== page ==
The foregoing is not all about this writer but epitomizes the journey of life which millions of Nigerians are passing through as a result of bad leadership. People have been taunted with John F. Kennedy’s motivational quote that says “…ask not what your country can do for you, ask what you can do for your country.” But why would one not think of what his country can do for him? The bible says in Psalm chapter 11 verse 3 that “When the foundations are being destroyed, what can the righteous do?” Methinks it would have been more reasonable for the leaders to provide a good foundation for the people before they (the people) can give back to the nation. That is how things are exactly done in America where the hackneyed quote originated from. America, through her well thought-out and established policies, does not abandon her citizens to struggles and later expect the abandoned citizens to give back to her. An average American child knows what he or she would be in the future and the country is statutorily prepared to support such a child. Perhaps, this is the reason why the level of patriotism in America is considered to be higher compared to other countries of the world. An American is ready to die for his country at any given point in time because it is very clear that the country made him.
As it is now, the level of patriotism in our nation is fast waning. One can even say that it is because of this reason that the level of insecurity in the country is getting worse. People are no more patriotic because the governments seemingly do not invest in their lives. No doubt, lack of patriotism is making the youths to be vulnerable and some mischievous politicians are cashing in on it. In my view, creation of opportunities for the citizens by the governments at all levels would be an added impetus to the overall level of patriotism of the people, and this would in turn positively affect the development of the country.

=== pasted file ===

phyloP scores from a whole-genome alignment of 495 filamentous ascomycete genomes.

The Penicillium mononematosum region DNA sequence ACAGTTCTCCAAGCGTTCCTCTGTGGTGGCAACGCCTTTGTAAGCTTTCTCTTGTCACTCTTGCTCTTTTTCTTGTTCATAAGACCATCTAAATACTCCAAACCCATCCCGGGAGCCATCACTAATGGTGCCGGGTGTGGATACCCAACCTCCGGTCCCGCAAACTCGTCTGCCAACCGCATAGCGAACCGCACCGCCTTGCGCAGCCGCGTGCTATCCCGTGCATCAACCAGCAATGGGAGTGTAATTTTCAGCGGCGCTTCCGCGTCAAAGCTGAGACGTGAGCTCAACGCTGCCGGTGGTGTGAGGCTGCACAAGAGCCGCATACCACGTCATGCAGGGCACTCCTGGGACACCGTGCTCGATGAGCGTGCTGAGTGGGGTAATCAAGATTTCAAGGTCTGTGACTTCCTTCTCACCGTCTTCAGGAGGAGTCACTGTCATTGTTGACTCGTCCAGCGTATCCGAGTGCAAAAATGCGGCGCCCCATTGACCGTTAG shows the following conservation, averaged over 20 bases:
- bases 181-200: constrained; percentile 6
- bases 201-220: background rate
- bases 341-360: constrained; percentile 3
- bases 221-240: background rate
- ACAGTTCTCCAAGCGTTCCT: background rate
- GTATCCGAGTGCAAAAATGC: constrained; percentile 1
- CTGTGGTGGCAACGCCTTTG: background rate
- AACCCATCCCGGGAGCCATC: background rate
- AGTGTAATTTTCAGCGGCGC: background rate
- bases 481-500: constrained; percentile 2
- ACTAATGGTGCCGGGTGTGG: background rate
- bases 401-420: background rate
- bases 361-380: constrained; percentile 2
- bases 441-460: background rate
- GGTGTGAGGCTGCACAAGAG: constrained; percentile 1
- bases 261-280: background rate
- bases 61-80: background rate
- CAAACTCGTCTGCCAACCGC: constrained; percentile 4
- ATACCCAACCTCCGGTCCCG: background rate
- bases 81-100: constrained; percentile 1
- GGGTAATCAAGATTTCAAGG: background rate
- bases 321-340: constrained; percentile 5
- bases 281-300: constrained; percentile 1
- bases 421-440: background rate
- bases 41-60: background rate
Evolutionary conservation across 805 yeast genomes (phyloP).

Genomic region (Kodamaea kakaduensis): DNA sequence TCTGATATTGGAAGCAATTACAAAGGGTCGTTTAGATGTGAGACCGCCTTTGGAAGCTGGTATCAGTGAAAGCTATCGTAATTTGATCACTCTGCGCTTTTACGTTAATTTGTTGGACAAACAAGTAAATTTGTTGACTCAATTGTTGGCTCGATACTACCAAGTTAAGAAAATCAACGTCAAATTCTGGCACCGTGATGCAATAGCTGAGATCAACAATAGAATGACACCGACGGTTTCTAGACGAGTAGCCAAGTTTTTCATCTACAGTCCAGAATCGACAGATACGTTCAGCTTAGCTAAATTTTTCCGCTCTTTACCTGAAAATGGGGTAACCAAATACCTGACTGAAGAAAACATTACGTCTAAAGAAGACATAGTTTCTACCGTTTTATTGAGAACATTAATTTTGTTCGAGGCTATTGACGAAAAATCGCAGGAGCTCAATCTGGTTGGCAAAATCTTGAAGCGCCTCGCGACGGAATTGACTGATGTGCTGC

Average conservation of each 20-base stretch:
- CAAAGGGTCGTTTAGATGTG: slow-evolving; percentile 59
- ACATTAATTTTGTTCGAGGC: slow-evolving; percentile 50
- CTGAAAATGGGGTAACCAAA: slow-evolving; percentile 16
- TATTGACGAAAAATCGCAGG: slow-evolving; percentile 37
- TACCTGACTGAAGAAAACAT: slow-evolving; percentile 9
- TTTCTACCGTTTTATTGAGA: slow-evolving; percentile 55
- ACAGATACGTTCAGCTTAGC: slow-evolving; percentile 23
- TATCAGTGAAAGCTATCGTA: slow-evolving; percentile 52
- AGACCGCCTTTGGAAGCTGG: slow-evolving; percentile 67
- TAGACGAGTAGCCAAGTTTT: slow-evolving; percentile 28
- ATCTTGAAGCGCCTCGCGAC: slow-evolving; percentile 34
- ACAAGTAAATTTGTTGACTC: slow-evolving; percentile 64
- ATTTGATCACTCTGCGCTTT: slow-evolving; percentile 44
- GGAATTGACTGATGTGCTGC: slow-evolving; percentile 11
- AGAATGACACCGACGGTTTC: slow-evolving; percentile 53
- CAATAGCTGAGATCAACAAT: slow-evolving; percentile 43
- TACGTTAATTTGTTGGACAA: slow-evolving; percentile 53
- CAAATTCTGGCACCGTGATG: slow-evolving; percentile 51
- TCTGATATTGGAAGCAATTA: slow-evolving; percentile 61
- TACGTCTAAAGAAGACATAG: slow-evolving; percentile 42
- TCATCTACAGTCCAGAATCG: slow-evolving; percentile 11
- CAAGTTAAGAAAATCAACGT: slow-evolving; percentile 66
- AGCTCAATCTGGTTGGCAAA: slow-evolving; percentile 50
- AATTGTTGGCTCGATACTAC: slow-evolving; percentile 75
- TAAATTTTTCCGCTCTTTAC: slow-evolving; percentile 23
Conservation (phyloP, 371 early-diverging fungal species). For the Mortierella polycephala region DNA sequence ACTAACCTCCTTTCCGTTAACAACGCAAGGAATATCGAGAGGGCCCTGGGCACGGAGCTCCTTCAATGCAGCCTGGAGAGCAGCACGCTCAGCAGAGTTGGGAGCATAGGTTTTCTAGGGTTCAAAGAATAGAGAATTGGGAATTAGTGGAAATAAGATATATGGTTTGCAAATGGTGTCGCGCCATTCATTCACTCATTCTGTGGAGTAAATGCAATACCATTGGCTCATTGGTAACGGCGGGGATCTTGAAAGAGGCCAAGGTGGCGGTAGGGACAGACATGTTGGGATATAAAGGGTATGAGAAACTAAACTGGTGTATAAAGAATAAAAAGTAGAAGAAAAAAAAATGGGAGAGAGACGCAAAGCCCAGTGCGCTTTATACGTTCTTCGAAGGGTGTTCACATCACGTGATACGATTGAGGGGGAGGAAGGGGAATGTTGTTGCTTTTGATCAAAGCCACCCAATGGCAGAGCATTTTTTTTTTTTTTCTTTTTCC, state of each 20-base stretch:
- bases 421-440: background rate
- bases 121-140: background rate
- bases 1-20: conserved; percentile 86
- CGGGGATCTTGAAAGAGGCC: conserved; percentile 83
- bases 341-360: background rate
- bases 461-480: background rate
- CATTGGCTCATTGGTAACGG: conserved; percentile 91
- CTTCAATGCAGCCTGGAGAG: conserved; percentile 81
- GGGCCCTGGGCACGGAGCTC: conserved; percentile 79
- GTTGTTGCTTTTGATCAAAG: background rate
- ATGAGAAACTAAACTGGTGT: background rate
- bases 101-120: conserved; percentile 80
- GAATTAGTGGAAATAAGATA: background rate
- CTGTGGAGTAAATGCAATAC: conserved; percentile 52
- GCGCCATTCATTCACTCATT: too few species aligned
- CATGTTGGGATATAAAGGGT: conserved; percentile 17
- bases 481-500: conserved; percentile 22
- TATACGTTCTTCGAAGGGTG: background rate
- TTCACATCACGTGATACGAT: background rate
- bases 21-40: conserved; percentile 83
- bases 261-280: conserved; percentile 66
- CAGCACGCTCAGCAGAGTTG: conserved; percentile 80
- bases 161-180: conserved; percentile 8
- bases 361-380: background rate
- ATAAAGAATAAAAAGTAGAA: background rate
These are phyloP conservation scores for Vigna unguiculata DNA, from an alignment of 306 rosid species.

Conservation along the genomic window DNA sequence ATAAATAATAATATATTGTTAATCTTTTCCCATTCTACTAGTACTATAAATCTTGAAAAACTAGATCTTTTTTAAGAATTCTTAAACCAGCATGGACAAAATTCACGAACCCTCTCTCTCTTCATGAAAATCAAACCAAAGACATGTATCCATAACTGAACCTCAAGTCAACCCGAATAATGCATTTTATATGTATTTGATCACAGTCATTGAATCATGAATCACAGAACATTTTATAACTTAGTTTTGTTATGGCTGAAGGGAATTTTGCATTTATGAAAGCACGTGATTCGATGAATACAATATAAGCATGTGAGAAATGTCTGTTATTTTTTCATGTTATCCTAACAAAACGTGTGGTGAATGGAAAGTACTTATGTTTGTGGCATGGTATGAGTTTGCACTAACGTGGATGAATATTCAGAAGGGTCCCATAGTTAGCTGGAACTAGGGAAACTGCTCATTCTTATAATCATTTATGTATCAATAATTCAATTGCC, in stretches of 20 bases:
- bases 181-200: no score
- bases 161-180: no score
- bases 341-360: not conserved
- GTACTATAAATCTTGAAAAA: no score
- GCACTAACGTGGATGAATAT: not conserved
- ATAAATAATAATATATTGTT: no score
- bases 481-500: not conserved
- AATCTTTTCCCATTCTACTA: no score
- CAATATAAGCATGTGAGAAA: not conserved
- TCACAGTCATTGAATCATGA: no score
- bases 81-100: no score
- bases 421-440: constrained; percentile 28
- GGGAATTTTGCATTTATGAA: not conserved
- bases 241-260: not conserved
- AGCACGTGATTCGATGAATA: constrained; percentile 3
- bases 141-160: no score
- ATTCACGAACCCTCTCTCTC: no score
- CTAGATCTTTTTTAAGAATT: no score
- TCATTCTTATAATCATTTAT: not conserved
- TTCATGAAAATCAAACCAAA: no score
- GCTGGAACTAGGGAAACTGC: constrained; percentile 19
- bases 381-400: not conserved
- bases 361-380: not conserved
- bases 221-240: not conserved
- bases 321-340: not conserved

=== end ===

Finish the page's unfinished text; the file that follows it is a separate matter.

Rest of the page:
Today, many Nigerians who want to contribute their quotas to the country’s growth by establishing businesses of their own are already frustrated because of the unfriendly business environment being created by the various tiers of government.
Many Nigerians want to be patriotic and nationalistic but as it is today many are not. The reason for this is not far-fetched. Today, I see the patriotic inspirations and aspirations of many Nigerians waning because they are not benefiting in any way from the nation apart from the roads they walk or drive on. In some neighbourhoods, residents provide security, boreholes, electricity services on their own in spite of the fact that they regularly pay their taxes to the government. With this, what level of patriotism is expected from them?
Today, I can see millions of unemployed youths that are roaming the streets of our cities in search of elusive jobs. I can see dejected people living under the bridges, uncompleted buildings and under the trees. Still today, I can see some politicians that parked their cars behind the kerbs of our highways caressing their mobile phones like newly found lovers amid cosmetic gesticulations suggesting that all is well.
This piece was written to sensitise our leaders that they should not relent in providing the necessary “dividends” of democracy for the people as failure to do that would in the long run diminish the level of their patriotism, and that in turn would affect the growth and development of the nation.
•Asabor wrote in from Lagos. E-mail: [email protected]